MR GORDON MUIR / TONY MCCONNELL / SCIENCE PHOTO LIBRARY MR GORDON MUIR / TONY MCCONNELL / SCIENCE PHOTO LIBRARY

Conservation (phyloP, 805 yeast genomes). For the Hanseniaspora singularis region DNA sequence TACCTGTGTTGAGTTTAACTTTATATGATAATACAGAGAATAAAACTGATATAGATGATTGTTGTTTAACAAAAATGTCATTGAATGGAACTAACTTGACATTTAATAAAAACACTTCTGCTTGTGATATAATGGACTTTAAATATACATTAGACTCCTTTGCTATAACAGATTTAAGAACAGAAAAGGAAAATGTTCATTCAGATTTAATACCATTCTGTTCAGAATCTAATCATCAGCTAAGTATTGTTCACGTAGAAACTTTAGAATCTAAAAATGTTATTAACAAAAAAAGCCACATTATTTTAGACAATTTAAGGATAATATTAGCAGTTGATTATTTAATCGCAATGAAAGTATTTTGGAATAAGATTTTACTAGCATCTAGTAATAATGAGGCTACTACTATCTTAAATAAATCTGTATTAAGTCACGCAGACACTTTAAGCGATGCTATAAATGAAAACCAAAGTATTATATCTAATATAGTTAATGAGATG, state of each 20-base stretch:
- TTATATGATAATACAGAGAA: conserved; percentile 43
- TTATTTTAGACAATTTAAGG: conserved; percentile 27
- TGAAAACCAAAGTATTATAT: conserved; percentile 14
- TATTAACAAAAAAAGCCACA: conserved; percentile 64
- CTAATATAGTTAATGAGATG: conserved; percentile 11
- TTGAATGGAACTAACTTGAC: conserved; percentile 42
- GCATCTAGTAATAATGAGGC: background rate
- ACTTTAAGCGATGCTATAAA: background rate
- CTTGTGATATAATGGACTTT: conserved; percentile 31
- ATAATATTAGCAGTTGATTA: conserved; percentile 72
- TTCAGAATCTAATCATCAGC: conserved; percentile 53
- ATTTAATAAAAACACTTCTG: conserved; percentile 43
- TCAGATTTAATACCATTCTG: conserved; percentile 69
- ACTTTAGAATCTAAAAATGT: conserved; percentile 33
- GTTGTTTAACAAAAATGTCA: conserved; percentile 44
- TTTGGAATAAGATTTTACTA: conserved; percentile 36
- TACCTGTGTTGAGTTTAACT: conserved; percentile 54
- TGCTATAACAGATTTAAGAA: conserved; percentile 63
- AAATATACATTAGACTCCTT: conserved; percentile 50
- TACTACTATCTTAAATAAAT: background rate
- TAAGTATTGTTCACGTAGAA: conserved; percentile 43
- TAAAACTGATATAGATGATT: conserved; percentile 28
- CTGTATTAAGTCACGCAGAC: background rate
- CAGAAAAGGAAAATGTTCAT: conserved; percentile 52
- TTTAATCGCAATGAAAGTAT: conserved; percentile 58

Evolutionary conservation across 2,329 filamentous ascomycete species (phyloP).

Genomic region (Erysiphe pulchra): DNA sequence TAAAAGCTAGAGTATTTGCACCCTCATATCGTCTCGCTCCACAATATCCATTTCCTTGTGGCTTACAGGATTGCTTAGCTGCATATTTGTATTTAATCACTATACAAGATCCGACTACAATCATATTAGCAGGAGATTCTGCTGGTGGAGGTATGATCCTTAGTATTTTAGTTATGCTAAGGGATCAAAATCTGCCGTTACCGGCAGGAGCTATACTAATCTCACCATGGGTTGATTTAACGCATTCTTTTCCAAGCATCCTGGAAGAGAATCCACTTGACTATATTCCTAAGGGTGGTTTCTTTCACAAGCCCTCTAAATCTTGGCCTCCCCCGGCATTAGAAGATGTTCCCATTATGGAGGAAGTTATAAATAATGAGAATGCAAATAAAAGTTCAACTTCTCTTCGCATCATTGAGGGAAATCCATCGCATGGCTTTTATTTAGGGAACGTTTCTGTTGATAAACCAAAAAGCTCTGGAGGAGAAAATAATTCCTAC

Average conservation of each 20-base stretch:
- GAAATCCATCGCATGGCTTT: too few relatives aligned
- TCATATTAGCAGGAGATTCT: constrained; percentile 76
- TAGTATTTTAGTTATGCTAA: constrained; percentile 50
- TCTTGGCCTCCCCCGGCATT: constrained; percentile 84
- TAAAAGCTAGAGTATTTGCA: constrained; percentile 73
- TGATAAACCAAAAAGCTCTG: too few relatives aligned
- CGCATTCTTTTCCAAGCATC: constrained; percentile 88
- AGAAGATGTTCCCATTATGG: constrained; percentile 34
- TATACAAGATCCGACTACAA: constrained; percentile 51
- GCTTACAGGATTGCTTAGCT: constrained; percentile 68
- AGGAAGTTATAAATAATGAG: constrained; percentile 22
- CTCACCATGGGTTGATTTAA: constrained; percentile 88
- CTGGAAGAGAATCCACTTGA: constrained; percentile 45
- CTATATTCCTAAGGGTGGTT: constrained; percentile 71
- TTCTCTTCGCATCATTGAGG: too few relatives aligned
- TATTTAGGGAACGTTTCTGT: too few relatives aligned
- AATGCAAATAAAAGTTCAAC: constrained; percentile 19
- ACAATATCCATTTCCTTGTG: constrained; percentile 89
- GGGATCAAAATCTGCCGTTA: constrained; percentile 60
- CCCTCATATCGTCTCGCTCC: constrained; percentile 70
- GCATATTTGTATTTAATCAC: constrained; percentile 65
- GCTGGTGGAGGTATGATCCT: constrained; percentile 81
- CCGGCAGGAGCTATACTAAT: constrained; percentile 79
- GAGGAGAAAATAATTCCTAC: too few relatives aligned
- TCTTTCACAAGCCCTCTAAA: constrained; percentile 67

Endoscopic prostate surgery. Image 2 of 7. Surgeon using an endoscope inserted into a male patient's urethra, the tube that carries urine from the bladder out of the body, to view an enlarged prostate (on screen). This is benign prostatic hyperplasia (BPH), a non-cancerous enlargement of the prostate gland. The prostate surrounds the urethra, just beneath the bladder. BPH has caused a narrowing of the urethra and a difficulty passing urine. A laser will be used to vaporise prostate cells and so widen the urethra. This is minimally invasive, or keyhole, surgery and requires minimal aftercare. It does not cause bleeding as the heat from the laser cauterises any blood vessels that are hit. For a sequence showing the surgery see M440/211-/217.
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